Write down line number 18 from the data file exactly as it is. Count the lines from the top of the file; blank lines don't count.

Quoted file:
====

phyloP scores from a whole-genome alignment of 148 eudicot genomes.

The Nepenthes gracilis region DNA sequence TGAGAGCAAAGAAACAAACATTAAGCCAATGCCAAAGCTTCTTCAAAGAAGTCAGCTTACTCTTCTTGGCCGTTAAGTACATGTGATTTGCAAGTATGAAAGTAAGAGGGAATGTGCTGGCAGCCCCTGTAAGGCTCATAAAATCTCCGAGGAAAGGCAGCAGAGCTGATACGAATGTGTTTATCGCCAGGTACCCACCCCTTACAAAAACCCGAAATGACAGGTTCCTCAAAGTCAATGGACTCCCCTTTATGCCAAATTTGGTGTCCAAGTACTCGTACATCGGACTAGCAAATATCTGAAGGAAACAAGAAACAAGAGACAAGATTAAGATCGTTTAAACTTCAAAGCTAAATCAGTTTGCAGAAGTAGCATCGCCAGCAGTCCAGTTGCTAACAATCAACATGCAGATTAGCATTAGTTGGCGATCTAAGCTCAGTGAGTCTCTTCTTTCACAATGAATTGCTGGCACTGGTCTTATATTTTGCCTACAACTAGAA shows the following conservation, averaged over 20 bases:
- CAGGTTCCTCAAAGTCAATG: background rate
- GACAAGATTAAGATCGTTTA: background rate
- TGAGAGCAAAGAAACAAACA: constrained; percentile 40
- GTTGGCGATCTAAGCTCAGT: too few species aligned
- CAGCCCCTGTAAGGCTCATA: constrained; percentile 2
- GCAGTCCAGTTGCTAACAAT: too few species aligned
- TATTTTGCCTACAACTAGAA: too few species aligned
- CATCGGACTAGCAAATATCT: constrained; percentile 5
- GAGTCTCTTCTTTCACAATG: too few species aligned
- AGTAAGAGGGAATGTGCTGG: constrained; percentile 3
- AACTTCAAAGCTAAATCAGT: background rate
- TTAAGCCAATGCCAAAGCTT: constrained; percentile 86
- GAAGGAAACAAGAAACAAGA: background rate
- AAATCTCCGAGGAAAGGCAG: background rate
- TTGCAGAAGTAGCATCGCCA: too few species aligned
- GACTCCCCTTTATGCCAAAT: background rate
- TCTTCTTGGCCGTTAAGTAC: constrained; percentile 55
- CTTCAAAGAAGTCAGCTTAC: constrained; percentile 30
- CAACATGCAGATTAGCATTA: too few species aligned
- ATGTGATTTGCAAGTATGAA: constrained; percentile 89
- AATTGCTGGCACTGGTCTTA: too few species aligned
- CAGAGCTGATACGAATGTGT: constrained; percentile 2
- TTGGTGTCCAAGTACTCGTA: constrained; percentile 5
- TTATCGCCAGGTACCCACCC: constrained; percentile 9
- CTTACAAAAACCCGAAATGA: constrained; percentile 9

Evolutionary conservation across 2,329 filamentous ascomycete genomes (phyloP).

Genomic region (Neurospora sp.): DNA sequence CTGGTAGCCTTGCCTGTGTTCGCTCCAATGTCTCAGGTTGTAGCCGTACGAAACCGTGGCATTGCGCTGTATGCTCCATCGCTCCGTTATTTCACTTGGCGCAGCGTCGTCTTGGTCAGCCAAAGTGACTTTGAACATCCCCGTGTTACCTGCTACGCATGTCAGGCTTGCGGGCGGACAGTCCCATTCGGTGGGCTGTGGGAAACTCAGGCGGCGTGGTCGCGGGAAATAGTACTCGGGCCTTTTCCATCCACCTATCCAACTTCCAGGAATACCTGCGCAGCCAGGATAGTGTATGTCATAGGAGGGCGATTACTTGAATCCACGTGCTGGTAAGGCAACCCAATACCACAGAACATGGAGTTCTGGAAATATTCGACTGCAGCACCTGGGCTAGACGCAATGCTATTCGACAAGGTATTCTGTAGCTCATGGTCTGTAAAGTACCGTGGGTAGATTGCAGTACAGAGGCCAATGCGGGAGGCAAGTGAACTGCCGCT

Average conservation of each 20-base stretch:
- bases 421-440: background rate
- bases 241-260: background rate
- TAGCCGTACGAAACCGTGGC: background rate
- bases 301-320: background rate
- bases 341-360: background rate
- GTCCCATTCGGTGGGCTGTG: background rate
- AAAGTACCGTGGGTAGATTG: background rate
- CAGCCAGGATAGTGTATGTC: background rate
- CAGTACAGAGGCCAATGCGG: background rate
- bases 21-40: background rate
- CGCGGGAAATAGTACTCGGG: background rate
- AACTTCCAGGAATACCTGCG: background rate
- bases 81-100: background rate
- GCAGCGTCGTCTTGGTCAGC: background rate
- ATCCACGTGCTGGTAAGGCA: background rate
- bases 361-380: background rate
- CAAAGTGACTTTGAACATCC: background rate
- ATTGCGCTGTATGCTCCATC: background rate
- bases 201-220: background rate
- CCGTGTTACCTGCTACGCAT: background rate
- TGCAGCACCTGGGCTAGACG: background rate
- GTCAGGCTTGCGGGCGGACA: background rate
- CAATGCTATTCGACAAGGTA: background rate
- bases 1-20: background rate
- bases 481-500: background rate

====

- GACTCCCCTTTATGCCAAAT: background rate